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29.11D: Psoriasis

  • Page ID
    8371
  • Psoriasis is an autoimmune disease that affects the skin, caused by faulty immune signals that speed up the growth cycle of skin cells.

    LEARNING OBJECTIVES

    Describe psoriasis

    KEY TAKEAWAYS

    Key Points

    • The plaque form is most common form of psoriasis and usually presents as red and white hues of scaly patches on the epidermis.
    • Psoriasis is a chronic recurring condition that varies in severity from minor, localized patches to complete body coverage.
    • The cause of psoriasis is not fully understood, but it is believed to have a genetic component.
    • There is currently no cure, but various treatments can help to control the symptoms. Typically, topical agents are used for mild disease, phototherapy for moderate disease, and systemic immunosupressent agents for severe disease.

    Key Terms

    • psoriasis: A noncontagious disease whose main symptom is gray or silvery flaky patches on the skin which are red and inflamed underneath when scratched.
    • plaque: A plaque is a raised area of inflamed skin covered with silvery white scaly skin and connective tissue.
    • autoimmune disease: A disease where one’s immune system attacks one’s own tissues.

    Psoriasis is an autoimmune disease that affects the skin. It occurs when the immune system mistakes the skin cells as a pathogen, and sends out faulty signals that speed up the growth cycle of skin cells. Psoriasis is not contagious. The most common form, plaque psoriasis, is commonly seen as red and white colored scaly patches appearing on the top first layer of the skin. Plaques frequently occur on the skin of the elbows and knees, but can affect any area, including the back, scalp, palms of hands and soles of feet, and genitals. In contrast to eczema, psoriasis is more likely to be found on the skin of outer side of the joint rather than in the crease.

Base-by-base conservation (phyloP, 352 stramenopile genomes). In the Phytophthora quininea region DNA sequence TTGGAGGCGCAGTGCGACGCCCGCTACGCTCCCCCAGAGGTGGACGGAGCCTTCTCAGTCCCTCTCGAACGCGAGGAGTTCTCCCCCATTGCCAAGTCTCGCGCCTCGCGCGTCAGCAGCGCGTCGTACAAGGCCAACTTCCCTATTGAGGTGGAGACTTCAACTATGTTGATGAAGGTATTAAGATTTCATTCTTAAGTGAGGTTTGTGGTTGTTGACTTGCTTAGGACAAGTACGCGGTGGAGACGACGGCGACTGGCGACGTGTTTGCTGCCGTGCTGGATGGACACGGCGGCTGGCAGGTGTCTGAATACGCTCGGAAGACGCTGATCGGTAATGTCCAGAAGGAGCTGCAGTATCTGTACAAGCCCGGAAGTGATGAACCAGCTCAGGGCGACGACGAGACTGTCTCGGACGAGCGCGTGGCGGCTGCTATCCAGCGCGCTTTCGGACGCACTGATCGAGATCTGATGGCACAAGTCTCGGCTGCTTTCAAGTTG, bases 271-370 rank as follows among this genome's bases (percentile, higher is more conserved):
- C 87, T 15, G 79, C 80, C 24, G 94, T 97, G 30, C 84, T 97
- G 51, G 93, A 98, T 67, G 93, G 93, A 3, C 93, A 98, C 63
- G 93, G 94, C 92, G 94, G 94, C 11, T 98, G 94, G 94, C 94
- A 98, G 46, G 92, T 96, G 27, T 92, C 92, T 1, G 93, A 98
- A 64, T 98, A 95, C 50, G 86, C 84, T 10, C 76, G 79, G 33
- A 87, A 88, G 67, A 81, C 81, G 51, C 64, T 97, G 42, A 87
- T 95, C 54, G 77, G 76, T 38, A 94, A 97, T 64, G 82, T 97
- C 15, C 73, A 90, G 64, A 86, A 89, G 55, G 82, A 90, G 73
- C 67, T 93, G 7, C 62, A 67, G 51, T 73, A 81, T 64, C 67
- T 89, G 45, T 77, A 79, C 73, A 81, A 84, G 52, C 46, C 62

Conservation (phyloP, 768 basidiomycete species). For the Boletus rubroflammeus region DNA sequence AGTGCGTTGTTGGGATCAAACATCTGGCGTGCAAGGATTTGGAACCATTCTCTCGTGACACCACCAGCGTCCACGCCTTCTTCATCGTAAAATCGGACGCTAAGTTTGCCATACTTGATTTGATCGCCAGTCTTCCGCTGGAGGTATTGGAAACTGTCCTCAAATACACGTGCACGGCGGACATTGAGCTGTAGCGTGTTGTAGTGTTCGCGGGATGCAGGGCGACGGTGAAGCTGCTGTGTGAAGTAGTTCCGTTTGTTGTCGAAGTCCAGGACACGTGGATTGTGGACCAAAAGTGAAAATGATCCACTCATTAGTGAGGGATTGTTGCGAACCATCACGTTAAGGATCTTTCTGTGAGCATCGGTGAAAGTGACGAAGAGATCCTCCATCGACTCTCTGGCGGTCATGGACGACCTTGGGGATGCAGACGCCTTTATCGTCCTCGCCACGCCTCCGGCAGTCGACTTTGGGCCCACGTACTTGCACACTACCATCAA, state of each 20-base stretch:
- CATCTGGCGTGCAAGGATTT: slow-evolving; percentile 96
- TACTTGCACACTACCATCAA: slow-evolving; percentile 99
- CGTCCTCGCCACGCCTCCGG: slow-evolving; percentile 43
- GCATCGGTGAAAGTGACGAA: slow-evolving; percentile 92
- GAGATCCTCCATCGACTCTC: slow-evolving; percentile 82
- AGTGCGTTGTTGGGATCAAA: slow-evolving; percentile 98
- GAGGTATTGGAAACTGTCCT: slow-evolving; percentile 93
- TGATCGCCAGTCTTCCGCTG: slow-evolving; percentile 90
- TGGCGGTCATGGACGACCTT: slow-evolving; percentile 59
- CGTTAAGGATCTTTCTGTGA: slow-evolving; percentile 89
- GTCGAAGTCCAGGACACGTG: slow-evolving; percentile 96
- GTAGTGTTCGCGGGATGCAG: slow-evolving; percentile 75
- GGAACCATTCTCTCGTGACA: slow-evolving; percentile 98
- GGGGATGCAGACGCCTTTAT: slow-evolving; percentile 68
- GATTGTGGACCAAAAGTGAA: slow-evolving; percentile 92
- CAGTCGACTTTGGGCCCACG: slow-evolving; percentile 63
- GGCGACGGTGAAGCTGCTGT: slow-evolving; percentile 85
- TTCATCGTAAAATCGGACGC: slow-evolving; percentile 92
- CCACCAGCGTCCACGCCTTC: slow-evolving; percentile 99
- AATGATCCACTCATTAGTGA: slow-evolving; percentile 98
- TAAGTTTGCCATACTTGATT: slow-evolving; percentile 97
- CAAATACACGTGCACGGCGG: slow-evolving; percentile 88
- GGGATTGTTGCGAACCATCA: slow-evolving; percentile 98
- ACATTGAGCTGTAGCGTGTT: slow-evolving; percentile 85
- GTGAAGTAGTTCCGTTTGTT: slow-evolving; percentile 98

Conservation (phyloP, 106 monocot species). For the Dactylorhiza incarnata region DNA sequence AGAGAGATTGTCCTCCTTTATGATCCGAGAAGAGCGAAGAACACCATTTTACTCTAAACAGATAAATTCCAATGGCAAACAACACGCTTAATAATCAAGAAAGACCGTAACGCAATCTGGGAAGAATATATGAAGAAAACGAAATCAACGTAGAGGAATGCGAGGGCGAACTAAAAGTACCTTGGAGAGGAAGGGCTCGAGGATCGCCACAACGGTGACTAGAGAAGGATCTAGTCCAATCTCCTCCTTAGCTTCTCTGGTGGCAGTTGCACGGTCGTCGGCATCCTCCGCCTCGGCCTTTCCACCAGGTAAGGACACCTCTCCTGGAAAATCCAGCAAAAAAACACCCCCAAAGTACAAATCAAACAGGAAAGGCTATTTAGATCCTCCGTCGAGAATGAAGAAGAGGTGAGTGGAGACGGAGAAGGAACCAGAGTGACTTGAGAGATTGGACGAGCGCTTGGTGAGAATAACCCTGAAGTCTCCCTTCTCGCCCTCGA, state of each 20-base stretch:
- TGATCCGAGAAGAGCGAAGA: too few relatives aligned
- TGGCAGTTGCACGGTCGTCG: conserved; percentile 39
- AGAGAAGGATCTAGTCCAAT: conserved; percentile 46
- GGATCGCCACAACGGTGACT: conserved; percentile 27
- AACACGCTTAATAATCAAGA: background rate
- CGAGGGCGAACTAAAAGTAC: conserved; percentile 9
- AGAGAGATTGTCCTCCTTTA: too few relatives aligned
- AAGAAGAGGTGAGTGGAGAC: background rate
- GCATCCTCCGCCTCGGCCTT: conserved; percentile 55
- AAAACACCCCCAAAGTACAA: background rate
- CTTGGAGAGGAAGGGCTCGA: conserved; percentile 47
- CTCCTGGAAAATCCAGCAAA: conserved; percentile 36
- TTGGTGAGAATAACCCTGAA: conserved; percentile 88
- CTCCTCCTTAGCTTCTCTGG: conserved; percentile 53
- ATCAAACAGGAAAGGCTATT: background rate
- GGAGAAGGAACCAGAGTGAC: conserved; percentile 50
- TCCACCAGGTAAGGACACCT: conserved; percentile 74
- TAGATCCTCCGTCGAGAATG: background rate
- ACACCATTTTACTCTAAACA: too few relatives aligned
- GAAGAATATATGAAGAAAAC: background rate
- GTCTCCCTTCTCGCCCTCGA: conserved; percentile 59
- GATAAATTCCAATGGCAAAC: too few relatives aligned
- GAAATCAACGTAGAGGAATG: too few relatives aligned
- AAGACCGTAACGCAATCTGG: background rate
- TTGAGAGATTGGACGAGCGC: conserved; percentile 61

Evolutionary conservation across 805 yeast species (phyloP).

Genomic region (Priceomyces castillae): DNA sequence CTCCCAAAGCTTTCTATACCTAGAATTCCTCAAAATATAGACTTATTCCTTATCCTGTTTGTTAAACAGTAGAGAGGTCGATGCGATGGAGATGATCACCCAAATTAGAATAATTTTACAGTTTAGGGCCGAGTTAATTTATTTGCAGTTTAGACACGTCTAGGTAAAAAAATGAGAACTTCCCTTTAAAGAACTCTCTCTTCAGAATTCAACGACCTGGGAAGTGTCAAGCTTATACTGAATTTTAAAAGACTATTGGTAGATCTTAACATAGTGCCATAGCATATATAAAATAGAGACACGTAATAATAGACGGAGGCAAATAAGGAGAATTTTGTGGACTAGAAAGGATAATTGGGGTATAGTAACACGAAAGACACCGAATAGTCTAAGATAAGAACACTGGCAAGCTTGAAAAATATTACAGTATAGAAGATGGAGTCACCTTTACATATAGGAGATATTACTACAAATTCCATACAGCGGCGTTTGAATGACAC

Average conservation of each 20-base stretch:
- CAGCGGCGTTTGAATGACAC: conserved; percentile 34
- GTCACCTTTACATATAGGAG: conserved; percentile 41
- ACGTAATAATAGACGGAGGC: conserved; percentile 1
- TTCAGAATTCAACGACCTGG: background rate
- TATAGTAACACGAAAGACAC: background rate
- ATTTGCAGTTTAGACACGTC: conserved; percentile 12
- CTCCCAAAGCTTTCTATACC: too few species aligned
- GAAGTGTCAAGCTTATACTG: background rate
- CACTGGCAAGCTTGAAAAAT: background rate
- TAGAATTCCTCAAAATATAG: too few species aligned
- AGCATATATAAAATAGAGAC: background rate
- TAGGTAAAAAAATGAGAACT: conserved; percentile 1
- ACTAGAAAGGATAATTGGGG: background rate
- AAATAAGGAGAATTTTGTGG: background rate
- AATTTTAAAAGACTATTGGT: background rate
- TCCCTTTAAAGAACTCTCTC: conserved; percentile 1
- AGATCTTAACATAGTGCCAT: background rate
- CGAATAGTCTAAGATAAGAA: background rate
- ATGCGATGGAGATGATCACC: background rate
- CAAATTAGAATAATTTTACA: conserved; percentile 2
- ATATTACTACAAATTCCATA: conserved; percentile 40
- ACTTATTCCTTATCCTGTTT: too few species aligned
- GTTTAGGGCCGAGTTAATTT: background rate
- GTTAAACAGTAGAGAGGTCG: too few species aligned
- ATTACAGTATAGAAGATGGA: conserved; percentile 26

Symptoms and Complications

    Depending on the severity and location of outbreaks, individuals may experience significant physical discomfort and some disability. Itching and pain can interfere with basic functions such as self-care, walking, and sleep. Plaques on hands and feet can prevent individuals from working at certain occupations, playing some sports, and caring for family members or a home. Quality of life is an issue for psoriasis patients, as they may feel self-conscious about the appearance of their skin and have a poor self-image that stems from fear of public rejection and psychosexual concerns. Psychological distress can lead to significant depression and social isolation.

    Treatment

    Psoriasis is typically a lifelong condition. There is currently no cure, but various treatments can help to control the symptoms. Typically, topical agents are used for mild disease, phototherapy for moderate disease, and systemic immunosuppressant agents for severe disease.

    image

    Psoriasis: A person whose back and arms are affected by psoriasis.

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